Open Collections

UBC Library and Archives

‘Beyond library 'science' : (artsy) new professionals reflect on research 2012

You don't seem to have a PDF reader installed, try download the pdf

Item Metadata

Download

Media
Beyond Library Science.pdf [ 126.32kB ]
Metadata
JSON: 1.0077929.json
JSON-LD: 1.0077929+ld.json
RDF/XML (Pretty): 1.0077929.xml
RDF/JSON: 1.0077929+rdf.json
Turtle: 1.0077929+rdf-turtle.txt
N-Triples: 1.0077929+rdf-ntriples.txt
Citation
1.0077929.ris

Full Text

	
   1	
   British	
  Columbia	
  Library	
  Association	
  Conference,	
  Conference	
  Paper	
  (April	
  9,	
  2011)	
   	
   	
   	
   Title	
   ‘Beyond	
  Library	
  'Science':	
  (Artsy)	
  New	
  Professionals	
  Reflect	
  on	
  Research	
   Description	
   In	
  light	
  of	
  the	
  increasing	
  emphasis	
  on	
  librarians	
  as	
  scholars,	
  this	
  panel	
  will	
  draw	
   attention	
  to	
  the	
  limitations	
  experienced	
  by	
  new	
  professionals	
  with	
  humanities	
   backgrounds	
  who	
  are	
  operating	
  in	
  an	
  LIS	
  research	
  environment	
  dominated	
  by	
  (social)	
   science	
  methodologies	
  and	
  perspectives.	
  As	
  well	
  as	
  highlighting	
  barriers	
  created	
  by	
   invocations	
  of	
  "pragmatism"	
  that	
  align	
  research	
  support	
  chiefly	
  with	
  quantifiable	
   outcomes,	
  the	
  panel	
  will	
  also	
  deepen	
  understanding	
  of	
  the	
  value	
  of	
  critical	
  humanities	
   methods	
  to	
  the	
  profession.	
  Discussion	
  and	
  networking	
  within	
  the	
  session	
  will	
  hopefully	
   also	
  lead	
  to	
  collaborations	
  in	
  support	
  of	
  a	
  more	
  truly	
  diverse	
  research	
  environment.	
   Panelists	
   Dave	
  Hudson,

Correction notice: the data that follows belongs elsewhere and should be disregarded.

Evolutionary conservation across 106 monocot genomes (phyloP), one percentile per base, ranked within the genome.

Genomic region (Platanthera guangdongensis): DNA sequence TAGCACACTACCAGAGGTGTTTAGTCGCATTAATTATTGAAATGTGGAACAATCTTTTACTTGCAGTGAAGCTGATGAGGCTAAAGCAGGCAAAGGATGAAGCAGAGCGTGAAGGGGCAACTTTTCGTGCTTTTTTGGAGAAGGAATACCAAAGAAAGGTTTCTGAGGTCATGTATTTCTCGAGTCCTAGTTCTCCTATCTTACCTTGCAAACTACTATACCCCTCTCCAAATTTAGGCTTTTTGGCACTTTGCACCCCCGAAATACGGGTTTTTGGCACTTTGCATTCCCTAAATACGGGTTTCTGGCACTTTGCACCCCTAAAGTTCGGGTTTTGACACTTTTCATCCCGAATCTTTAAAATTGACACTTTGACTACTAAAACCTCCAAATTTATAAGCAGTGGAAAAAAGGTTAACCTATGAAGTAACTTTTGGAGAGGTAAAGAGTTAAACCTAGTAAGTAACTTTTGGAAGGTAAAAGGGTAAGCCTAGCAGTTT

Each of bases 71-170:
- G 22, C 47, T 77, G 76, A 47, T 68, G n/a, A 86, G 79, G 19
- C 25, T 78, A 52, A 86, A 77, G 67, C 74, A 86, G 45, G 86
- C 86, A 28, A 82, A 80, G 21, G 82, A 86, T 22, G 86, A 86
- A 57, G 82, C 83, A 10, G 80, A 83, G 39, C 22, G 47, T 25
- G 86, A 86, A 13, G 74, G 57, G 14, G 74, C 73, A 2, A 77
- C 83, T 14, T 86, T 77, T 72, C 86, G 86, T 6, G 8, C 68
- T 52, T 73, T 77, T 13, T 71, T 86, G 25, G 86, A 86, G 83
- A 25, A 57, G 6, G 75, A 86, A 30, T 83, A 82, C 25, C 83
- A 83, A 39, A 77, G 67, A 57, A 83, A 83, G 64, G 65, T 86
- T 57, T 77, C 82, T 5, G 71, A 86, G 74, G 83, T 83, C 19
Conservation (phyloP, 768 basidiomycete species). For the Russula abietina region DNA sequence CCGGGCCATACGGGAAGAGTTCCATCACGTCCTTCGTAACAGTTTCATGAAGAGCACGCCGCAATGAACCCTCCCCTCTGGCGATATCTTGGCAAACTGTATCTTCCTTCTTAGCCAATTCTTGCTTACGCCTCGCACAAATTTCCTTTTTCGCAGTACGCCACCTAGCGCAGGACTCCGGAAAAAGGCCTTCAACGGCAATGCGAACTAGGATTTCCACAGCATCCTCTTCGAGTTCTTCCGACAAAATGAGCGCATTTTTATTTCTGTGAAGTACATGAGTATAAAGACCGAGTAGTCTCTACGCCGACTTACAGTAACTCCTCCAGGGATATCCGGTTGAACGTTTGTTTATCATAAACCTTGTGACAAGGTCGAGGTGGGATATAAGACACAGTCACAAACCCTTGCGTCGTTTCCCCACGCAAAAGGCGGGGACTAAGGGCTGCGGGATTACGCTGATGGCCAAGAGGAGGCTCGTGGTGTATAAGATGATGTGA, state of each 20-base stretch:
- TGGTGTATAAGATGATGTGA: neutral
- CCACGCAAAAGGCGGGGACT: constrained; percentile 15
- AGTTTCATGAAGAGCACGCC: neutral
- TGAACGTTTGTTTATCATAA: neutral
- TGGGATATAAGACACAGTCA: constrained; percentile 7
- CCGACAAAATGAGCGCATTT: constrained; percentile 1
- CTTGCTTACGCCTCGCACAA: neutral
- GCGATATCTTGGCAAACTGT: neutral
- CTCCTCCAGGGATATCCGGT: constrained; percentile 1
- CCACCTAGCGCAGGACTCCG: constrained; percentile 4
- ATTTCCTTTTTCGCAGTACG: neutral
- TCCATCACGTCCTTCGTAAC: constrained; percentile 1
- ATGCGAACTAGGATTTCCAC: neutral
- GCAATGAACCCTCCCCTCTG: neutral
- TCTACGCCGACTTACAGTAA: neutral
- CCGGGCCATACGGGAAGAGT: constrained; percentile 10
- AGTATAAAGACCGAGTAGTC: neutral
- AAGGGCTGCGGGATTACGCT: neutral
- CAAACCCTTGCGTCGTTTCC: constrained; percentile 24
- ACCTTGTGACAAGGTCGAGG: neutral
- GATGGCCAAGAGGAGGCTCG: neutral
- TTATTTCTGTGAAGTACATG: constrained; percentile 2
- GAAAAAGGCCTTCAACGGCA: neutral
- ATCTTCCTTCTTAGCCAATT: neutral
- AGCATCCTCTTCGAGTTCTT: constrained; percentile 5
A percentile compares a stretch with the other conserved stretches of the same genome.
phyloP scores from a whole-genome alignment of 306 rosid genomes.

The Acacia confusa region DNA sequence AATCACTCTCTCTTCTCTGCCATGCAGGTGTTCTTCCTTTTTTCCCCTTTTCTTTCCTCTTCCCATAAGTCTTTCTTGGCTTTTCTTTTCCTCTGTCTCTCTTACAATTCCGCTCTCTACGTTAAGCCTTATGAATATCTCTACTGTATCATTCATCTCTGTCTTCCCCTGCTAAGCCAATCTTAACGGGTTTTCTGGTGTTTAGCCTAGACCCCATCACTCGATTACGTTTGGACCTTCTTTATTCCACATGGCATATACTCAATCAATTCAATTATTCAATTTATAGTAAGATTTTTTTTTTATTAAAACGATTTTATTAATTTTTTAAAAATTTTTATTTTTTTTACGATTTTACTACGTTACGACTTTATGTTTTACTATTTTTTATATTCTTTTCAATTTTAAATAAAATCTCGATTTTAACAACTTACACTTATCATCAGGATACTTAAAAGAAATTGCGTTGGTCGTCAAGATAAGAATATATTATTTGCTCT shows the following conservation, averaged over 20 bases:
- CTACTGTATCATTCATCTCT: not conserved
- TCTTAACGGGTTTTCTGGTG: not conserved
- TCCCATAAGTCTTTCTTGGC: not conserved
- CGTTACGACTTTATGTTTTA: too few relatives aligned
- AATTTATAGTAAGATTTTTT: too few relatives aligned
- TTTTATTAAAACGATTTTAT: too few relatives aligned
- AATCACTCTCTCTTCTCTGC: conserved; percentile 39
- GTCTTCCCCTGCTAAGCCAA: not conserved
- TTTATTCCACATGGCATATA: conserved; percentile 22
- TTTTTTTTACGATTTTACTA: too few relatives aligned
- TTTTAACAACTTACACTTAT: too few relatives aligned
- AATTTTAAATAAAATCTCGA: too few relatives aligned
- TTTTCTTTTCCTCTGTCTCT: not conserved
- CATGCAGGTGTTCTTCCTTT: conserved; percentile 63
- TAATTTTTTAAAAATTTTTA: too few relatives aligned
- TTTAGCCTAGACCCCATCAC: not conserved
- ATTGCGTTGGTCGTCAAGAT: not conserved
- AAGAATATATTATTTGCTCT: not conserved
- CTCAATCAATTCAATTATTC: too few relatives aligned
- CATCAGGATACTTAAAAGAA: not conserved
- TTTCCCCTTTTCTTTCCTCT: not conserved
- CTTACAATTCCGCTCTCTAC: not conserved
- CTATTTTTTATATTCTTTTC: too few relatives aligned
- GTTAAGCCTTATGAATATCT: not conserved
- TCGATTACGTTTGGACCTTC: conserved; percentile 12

Learning	
  and	
  Curriculum	
  Support	
  Librarian,	
  University	
  of	
  Guelph	
  	
   Erin	
  Fields,	
  Reference	
  Librarian	
  at	
  University	
  of	
  British	
  Columbia	
   	
   	
   	
   	
   The	
  idea	
  for	
  this	
  discussion	
  came	
  about	
  around	
  a	
  year	
  ago	
  when	
  Dave	
  approached	
  me	
  after	
  a	
   presentation	
  I	
  gave	
  at	
  the	
  Ontario	
  Library	
  Super	
  Conference.	
  	
  Dave	
  and	
  I	
  had	
  a	
  discussion	
  about	
   the	
  barriers	
  in	
  research	
  which	
  fall	
  outside	
  of	
  the	
  social	
  science	
  or	
  scientific	
  research	
  perspectives	
   and	
  out	
  of	
  this	
  conversation	
  Dave	
  asked	
  if	
  I	
  would	
  be	
  interested	
  in	
  engaging	
  in	
  discussion	
   around	
  critical	
  humanities	
  research	
  in	
  librarianship	
  as	
  a	
  “new”	
  professional	
  who	
  has	
  background	
   in	
  this	
  kind	
  of	
  research	
  focus	
  and	
  has	
  a	
  strong	
  desire	
  and	
  obligation	
  to	
  engage	
  in	
  research.	
  	
  This	
   discussion	
  today	
  comes	
  from	
  our	
  initial	
  conversation.	
  	
  This	
  discussion	
  stems	
  from	
  concerns	
  we	
   have	
  in	
  deploying	
  critical	
  humanities	
  methods	
  in	
  library	
  research	
  and	
  how	
  we	
  feel	
  a	
  barrier	
  in	
   engaging	
  in	
  this	
  type	
  of	
  research	
  as	
  new	
  practicing	
  librarians.	
  	
  Now,	
  what	
  do	
  we	
  mean	
  by	
   “critical	
  humanities	
  methods	
  in	
  library	
  research”	
  exactly?	
  	
  Well,	
  part	
  of	
  the	
  issue	
  is	
  that	
  we’ve	
   had	
  a	
  bit	
  of	
  a	
  hard	
  time	
  finding	
  examples	
  of	
  publications	
  from	
  within	
  the	
  kinds	
  of	
  research	
   communities	
  to	
  which	
  we	
  feel	
  drawn.	
  	
  But	
  there	
  are	
  a	
  few	
  that	
  we’ve	
  come	
  across,	
  to	
  be	
   sure.	
  	
  So,	
  we’re	
  talking	
  about	
  work	
  that,	
  for	
  example,	
  identifies	
  the	
  social	
  construction	
  of	
   knowledge	
  and	
  how	
  this	
  influences	
  information	
  seeking	
  behaviours	
  and	
  practices	
  or,	
  to	
  cite	
   another	
  example,	
  how	
  class,	
  power	
  and	
  the	
  creation	
  of	
  knowledge	
  are	
  interrelated	
  and	
  the	
   library	
  or	
  librarian	
  as	
  neutral	
  is	
  illusory.	
  	
  These	
  sorts	
  of	
  papers	
  depart	
  from	
  traditional	
  research	
   and	
  approach	
  library	
  and	
  information	
  scholarship	
  from	
  a	
  place	
  of	
  reflection,	
  speculation	
  and	
   criticism.	
   	
   This	
  discussion	
  is	
  not,	
  however,	
  going